Payroll & Finance
FACTSHEET: Fair Pay Agreements - what will they mean for payroll managers?
July 15, 2021
May’s government announcement on Fair Pay Agreements (FPAs) has set many workplace management commentators into a spin.
Strong opinions on either side of the debate are making themselves heard, and the process itself is likely to be a popcorn-grabbing, settle-in-to-watch type of affair.
But it’s going to take some time, and however things shake down in the long run, the smart money for payroll compliance right now is to tidy up existing workforce compliance, and be ready for whatever comes down the pipe.
Q: What is a Fair Pay Agreement?
FPAs are a proposed government initiative involving a process of bargaining between two parties- employers and workers (or their representatives)- to achieve an agreement around various pay rates and working conditions. The agreements will become a legally binding set of rules for a particular sector of the workforce.
The initiation of the process requires a minimum number of employees in a sector to agree to it, and there will be a voting process at the conclusion of the bargaining period, with a majority vote achieving ratification, or a failed vote leading to a re-bargaining period.
The Employment Relations Authority will step in if a second vote fails. Once enacted the FPA will apply to all employees within the sector. If an employee has an overlap of two FPAs, the one which makes the employee better off is the one that applies.
Q: Why are Fair Pay Agreements being introduced?
A: The government says that while the economy has grown over the last 30 years, wages have lagged behind, with the highest income earners watching their wages increase at twice the rate of middle-income earners.
In the short term it’s hoped FPAs will increase bargaining power for employees; ensure minimum pay and employment terms are reflective of the needs of any sector, create an environment where businesses compete by offering better products and services rather than driving down wages or conditions, incentivise training and innovation and create sector-wide coordination.
In the long run it’s hoped Fair Pay Agreements will boost living standards for employees while sharing the benefits of increased productivity, improving economic output and establishing better dialogue between employers and workers.
Q: How do Fair Pay Agreements work?
A: Any union or group in a given workplace sector will be able to initiate a Fair Pay Agreement, once the legislation is finalised.
Firstly the type of work covered must be determined, and then the representation threshold of support from 10% or 1000 workers must be met. There is also a provision for qualifying for an FPA via a public interest test, but the details are yet to be finalised.
The union represents the employees, while employers will choose representatives who meet certain requirements, and the two sides set to bargaining. Training will be given to both sides, and a government-appointed bargaining person appointed.
Government funding of up to $50,000 per side will also be available, and there are several resolutions available if parties cannot agree.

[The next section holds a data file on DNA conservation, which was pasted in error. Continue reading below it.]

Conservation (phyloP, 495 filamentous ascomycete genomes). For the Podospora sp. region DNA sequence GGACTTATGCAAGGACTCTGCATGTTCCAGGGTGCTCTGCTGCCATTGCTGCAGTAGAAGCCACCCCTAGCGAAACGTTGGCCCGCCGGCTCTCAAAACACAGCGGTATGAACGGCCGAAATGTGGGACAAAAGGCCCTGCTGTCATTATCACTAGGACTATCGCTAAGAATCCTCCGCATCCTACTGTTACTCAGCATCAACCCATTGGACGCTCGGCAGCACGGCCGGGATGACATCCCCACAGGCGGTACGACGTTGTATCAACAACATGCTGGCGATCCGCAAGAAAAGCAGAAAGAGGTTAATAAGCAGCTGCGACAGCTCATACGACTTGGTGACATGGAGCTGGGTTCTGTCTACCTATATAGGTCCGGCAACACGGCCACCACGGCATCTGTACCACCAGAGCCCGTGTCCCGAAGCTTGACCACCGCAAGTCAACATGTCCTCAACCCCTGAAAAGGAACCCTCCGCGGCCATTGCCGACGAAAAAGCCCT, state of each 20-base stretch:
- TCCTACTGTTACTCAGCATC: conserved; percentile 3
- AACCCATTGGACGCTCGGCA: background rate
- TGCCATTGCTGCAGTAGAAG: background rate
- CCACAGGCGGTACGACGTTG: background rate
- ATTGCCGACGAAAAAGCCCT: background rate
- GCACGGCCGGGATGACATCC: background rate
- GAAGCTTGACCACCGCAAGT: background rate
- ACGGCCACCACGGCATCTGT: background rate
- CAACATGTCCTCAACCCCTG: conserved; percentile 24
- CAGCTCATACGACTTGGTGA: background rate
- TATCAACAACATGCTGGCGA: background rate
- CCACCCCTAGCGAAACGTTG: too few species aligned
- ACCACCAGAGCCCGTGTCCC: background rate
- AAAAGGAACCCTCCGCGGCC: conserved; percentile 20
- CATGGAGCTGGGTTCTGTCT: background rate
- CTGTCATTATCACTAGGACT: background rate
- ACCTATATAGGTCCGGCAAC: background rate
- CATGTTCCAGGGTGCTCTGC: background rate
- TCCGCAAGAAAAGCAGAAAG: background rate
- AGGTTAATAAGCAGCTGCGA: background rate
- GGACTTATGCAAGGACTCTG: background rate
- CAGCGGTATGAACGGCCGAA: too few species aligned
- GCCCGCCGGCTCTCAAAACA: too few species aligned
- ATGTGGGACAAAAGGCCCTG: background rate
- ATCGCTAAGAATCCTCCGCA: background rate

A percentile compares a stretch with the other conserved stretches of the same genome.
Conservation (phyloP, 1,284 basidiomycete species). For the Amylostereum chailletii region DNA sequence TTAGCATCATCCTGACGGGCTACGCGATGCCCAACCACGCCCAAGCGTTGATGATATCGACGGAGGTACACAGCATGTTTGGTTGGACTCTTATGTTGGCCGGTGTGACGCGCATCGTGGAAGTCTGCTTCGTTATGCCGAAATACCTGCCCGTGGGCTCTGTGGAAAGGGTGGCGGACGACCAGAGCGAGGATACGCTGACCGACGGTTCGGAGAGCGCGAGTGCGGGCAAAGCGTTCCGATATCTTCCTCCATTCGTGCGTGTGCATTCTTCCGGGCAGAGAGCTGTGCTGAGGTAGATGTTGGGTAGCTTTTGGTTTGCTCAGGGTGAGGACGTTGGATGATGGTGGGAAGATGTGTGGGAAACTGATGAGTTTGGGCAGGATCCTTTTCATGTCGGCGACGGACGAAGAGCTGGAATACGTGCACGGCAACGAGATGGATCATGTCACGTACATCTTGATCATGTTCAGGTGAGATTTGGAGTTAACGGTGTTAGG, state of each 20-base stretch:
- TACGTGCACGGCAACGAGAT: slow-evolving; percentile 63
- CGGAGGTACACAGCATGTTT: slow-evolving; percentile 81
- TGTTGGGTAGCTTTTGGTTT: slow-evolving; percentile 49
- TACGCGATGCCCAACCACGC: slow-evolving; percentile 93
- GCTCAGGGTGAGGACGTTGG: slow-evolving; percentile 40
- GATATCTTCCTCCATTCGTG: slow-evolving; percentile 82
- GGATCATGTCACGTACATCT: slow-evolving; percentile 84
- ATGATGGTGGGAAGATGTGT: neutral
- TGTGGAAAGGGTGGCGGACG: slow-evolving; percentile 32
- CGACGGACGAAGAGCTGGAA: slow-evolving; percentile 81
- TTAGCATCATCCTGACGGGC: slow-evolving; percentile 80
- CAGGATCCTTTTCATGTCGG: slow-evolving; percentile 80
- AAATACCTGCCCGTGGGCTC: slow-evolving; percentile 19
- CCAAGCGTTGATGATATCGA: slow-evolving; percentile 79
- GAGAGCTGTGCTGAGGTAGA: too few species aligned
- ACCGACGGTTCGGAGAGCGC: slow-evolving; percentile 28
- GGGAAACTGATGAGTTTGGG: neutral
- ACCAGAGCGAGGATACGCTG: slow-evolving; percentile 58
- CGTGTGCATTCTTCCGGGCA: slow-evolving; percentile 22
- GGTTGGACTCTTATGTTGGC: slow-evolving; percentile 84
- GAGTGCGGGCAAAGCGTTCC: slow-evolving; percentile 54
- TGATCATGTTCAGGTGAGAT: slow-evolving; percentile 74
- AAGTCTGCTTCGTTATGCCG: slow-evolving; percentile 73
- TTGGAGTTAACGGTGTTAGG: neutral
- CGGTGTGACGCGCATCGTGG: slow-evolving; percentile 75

Q: When is this all going to happen?
A: The legislative process is set to begin towards the end of 2021, and could take up to 6 months to finalise.
Beyond that, the government has allowed for a number of bargaining rounds, so while some sectors will no doubt be quicker off the mark than others, because there’s no way to predict how long the FPA negotiations will take, it’s impossible to say when your payroll team (and payroll system) will need to be ready for Fair Pay Agreements.
What is certain is that the new Fair Pay Agreements will make your payroll compliance even more complicated, so getting any issues sorted out now will be the key to a successful transition.
Q: Which businesses will be affected?
A: Instead of the industry definitions we are perhaps more used to seeing in the labour space, such as the hospitality, corporate or retail sectors, FPAs are going to apply to specific types of job categories.
This means a business may end up being covered by multiple agreements. For example, a retailer may be covered by separate FPAs for their floor staff, warehousing and distribution workers, and office employees.
Each agreement will carry separate rules for pay and other conditions, and each will require compulsory compliance.
Q: Will my business be affected?
A: While the process of setting up and finalising FPAs is going to be fairly lengthy and there will be plenty of time for you to get your head around each one, it’s important to note the potential complexity looming ahead.
Many businesses are likely to be covered by at least one FPA, with the potential to be covered by many, depending on your operation.
The voracity of existing unions within the sectors of workers you employ could be a good indicator of which agreements you might be covered by, and how quickly they’ll come online.
Q: What are my payroll obligations under the new Fair Pay Agreements?
A: The agreements will include base wage rates, ordinary hours, overtime and penalty rates. Redundancy, leave, and health and safety must be also discussed but are not mandatory inclusions in the agreement, and other employment terms may also be included, as long as both sides agree.
Employees and employers will still be able to negotiate rates of pay above the agreed minimum, but employers will not legally be permitted to pay less than the standard rate as per the FPA. Payroll obligations under the new FPAs are likely to be complex and varied.
Q: What should I do to tidy up my payroll compliance?
A: It’s a big year for the industrial relations and employment workforce sectors. In addition to FPAs, the government has announced a range of proposed changes to the Holidays Act.
Right now, the best thing to ensure payroll compliance is to meet all your obligations under the current law.